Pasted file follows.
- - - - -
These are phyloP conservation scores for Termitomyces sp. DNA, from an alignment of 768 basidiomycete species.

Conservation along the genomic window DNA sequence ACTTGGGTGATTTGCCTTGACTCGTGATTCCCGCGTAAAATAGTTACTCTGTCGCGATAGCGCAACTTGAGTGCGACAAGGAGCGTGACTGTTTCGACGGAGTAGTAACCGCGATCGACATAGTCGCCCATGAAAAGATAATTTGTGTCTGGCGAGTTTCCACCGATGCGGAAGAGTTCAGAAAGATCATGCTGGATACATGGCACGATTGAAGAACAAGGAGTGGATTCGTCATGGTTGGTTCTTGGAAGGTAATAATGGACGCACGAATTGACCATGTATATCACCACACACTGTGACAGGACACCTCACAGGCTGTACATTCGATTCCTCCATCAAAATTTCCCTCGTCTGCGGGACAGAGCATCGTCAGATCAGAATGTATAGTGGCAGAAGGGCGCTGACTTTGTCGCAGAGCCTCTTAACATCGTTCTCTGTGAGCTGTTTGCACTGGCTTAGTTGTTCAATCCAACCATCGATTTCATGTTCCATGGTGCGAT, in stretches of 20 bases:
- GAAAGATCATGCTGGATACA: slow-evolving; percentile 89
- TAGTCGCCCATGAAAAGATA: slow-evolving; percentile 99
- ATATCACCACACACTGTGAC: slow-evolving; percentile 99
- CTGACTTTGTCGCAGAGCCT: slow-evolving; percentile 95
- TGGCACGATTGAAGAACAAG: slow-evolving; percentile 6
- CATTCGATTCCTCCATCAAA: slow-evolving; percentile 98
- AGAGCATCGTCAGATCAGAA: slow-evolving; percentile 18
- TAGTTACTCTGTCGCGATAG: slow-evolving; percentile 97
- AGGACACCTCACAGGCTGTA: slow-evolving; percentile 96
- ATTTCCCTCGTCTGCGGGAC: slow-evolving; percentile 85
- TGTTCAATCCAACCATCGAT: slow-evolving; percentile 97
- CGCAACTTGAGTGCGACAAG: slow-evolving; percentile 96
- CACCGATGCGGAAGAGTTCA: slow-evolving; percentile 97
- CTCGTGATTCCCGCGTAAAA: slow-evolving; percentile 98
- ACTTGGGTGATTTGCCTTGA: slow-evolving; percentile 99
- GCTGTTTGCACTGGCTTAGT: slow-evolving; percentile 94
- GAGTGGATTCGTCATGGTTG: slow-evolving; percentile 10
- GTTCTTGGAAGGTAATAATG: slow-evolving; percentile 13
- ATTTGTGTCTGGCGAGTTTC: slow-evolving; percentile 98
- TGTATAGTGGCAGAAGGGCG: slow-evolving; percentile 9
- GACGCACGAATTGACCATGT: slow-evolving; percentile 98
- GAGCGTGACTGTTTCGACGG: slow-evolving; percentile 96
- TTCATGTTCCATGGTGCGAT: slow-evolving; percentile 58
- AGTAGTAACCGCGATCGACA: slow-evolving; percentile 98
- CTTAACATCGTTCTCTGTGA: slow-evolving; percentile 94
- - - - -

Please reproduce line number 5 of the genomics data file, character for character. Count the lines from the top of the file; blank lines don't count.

- ATATCACCACACACTGTGAC: slow-evolving; percentile 99